Thursday, July 11, 2013

E and I Go To Ybor

Yesterday I met up with a friend from college who goes by the nom-de-blog E. She wrote me a couple of weeks ago that she wished she could get out more to do photography. She has some mobility issues and uses a wheelchair, which makes it a challenge to get around.

This week her condo is being tented, so I met her at the hotel where she's temporarily living, and we piled into my dad's pickup truck to go to Ybor City, Tampa's historic Cuban and Italian quarter.  

We had lunch at a streetside restaurant where I ordered, naturally, a Cuban sandwich, and E got a bright green citrus-pinepapple-spinach juice drink with her fish tacos. Then we went up and down Seventh Avenue, the main drag through Ybor (pronounced EE-Bor), which is lined with bars, nightclubs, vintage stores and other businesses.

I spent a lot of time in Ybor when I was in my 20s. When I was a child it was a downtrodden business district, but it gradually became the center of nightlife in Tampa -- still is, I believe -- and the site of many municipal celebrations like Guavaween. I went to my first gay bar, the long-defunct but locally reknowned El Goya, on Seventh Avenue in the mid-'80s.

E often writes on her blog about how hard it is to get around town in her chair. Not only must she arrange for transportation, she also has to deal with uneven pavement and other obstacles that the rest of us would never notice. Being with her was eye-opening in that regard.

I assumed that if a sidewalk has curb cuts at the corners, a wheelchair would be able to navigate them. But curb cuts are often ridiculously steep or rough, and sidewalk slabs that don't meet evenly can bring a chair to a dead stop -- even with a second person pushing.

Also, businesses can be a bit clueless about access. We went to a frozen yogurt shop where a sign at the front door promised disabled access at the back. So we went to the back, only to find locked, blank metal doors with no signs and no apparent method of entry. We knocked; no answer. We had to return to the front door to get inside; I lifted E's chair over the front stoop, but only after getting the wheel caught on a doorstop.

After Ybor, E and I drove a short distance to downtown Tampa to explore Franklin Street, which used to be a pedestrian mall but has been reopened to car traffic. The small-business scene downtown did not look that prosperous. We saw the building where I worked in my first newspaper job in the mid-'80s and stopped at a coffee shop for some fabulous Cuban-style cafe con leche.

Downtown, our access issues continued. Don't even get me started on train tracks embedded in streets. Sometimes E's chair rolled over them effortlessly. Sometimes they were a virtually impassable, and even risky, barrier.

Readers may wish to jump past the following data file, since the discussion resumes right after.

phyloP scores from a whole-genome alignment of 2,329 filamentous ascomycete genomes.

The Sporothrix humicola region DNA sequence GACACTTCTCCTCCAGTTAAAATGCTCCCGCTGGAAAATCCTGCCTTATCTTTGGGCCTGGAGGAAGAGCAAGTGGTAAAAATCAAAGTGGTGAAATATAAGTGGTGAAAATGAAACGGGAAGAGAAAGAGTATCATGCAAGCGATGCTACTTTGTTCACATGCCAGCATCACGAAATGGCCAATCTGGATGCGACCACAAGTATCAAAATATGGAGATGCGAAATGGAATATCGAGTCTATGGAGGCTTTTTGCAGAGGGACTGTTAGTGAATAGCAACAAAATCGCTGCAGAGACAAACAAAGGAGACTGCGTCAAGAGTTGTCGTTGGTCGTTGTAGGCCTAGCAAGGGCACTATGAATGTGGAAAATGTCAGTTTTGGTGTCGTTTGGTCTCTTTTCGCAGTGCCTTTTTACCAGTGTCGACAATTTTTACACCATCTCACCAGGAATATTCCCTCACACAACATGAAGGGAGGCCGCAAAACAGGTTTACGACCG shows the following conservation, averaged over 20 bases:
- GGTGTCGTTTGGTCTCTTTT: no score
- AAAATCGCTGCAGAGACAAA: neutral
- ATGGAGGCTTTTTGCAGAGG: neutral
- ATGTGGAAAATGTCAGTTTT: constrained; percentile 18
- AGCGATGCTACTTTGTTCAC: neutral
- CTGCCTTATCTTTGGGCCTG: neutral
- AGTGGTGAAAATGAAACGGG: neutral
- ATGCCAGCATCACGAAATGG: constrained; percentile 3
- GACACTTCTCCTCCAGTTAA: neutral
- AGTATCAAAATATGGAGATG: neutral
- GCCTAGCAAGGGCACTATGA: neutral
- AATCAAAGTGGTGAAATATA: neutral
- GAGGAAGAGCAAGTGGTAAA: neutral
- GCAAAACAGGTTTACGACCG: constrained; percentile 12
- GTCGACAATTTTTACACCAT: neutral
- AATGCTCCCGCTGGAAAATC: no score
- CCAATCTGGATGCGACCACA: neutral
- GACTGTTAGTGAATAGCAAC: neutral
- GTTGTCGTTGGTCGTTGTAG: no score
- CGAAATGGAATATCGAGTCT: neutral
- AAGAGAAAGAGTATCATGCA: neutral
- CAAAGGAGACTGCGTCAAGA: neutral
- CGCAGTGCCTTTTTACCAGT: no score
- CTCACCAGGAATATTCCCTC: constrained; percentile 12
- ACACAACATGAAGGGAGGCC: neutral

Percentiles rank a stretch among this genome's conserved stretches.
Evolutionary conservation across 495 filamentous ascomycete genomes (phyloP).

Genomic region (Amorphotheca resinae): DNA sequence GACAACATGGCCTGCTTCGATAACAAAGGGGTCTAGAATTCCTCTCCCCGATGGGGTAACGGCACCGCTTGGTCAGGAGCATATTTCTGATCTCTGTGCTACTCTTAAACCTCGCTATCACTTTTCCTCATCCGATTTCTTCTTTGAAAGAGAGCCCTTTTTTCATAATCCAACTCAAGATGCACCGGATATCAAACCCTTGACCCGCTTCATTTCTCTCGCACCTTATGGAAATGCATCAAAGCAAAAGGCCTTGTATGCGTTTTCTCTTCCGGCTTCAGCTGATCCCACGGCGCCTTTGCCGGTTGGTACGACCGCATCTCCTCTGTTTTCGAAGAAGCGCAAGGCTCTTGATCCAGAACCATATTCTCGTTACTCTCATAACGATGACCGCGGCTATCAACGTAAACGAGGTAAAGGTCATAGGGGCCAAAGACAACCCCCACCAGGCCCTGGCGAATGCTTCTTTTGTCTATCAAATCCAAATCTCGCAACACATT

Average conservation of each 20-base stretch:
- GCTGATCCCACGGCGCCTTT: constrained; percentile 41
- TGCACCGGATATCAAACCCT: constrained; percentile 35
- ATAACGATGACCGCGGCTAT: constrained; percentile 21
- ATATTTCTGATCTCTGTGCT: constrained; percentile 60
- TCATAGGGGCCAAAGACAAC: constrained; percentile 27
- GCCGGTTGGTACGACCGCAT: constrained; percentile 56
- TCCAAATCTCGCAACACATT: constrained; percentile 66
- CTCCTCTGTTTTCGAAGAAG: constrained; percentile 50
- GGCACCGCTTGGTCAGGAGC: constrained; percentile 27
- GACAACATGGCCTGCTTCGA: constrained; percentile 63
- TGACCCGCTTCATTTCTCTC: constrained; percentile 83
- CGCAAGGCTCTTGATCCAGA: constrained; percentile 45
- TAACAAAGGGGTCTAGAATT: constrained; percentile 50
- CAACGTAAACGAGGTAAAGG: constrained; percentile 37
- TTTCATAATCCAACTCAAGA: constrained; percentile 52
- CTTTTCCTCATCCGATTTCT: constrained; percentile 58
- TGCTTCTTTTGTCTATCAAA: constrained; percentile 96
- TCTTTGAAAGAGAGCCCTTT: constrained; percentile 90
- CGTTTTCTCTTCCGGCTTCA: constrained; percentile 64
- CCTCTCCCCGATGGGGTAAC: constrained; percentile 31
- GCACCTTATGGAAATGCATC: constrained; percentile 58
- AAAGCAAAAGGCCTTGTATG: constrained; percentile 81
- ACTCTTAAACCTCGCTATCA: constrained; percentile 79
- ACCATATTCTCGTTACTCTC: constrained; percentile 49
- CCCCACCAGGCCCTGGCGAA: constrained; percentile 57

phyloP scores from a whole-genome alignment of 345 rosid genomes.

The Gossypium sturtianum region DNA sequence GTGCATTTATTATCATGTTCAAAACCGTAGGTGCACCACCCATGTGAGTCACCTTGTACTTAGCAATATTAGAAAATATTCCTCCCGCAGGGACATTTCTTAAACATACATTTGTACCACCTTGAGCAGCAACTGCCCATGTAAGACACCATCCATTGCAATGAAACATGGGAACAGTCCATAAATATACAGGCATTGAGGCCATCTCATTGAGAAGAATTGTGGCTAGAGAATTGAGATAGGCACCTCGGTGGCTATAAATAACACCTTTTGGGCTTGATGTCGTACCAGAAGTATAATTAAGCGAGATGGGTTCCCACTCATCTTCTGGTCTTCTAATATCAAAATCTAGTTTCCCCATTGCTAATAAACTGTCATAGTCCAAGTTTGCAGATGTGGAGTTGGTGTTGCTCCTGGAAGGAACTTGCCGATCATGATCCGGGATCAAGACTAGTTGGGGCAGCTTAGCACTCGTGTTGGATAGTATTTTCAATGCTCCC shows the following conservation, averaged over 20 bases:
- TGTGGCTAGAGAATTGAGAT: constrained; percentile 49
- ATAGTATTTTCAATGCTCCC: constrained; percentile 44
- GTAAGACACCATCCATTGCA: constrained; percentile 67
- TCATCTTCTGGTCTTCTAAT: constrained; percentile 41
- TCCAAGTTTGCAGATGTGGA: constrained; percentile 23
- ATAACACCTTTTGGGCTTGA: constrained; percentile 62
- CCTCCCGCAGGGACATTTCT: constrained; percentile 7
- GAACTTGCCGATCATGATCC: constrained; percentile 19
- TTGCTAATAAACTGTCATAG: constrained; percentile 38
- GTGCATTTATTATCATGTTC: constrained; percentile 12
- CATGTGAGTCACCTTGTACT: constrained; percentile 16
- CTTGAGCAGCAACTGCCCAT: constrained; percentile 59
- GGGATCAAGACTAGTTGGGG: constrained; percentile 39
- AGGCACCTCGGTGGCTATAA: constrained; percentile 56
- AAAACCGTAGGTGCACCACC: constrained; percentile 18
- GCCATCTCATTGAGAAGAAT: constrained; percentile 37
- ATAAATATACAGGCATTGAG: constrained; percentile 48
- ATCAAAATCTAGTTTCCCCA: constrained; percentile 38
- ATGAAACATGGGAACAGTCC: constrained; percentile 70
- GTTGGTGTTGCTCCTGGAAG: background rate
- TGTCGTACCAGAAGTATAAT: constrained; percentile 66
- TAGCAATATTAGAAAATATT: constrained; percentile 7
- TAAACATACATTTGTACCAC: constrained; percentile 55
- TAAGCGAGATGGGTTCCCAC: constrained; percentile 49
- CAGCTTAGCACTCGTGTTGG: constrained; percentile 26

Despite access challenges, and the fact that E's camera battery died a short time into our outing, and the relentless heat, we had a good time overall. Thank god for cafe con leche, which makes everything right, as far as I'm concerned.


Ms. Moon said...

How awesome that you and e got to spend the day together! I didn't realize she was from Tampa. And what an eye-opener about access. Most of us have no idea.

Vivian said...

most of us don't have any idea how hard life can be for the disable. thank you for sharing ... i am among those who never give this a thought.

Reya Mellicker said...

It sounds frustrating, but I'm glad you got out there anyway. The pictures are fabulous.

ellen abbott said...

we never give our legs a second thought until we lose the use of them.

The Bug said...

When I used to take my friend Joanne out to eat each week I had my eyes opened about accessibility. One place she loved to go had good sidewalk access - but getting in the door of the restaurant was hard. And people would just watch as I struggled to push her through. VERY annoying! And I just had to deal with it once a week.

So hat's off to E - I hope you're raising a ruckus when it gets too difficult.

Lynne said...

I have never been to Ybor before but it looks fascinating! Didn't they have cigar factories there too at one time? At least I think I remember that from my life in Florida ...

I'm glad you had a good outing despite the heat, dead camera battery for E, and navigation issues. It must be very frustrating for her.

Great pics!

When are you homeward bound?

Elizabeth said...

Fantastic photos, and I'm so glad that e could educate another person (and now you've done the same by writing about it) about access issues.

37paddington said...

I felt so privileged to travel along with you both, old friends, both of whom I'm glad to know here.

Anonymous said...

I was somewhat handicapped for about a year when I broke my foot and it refused to mend. It gave me a totally different perspective on what the handicapped person faces everyday. And it's not just barriers of access and travel...I was amazed to find out how many people I annoyed because I could not move fast enough. In fact, I was so outraged by my treatment, I wrote a short novel to the local newspaper that made 'letter of the week.' Well, that gave me some satisfaction. Truly enjoyed this post!

Secret Agent Woman said...

Here via e. You know what made me aware of the sad state of many curb cuts? Pushing a baby in a stroller. It's just wrong that so many places don't allow for wheelchairs. When we had doors put on in our office, we made sure they were extra wide.

Very cool looking area.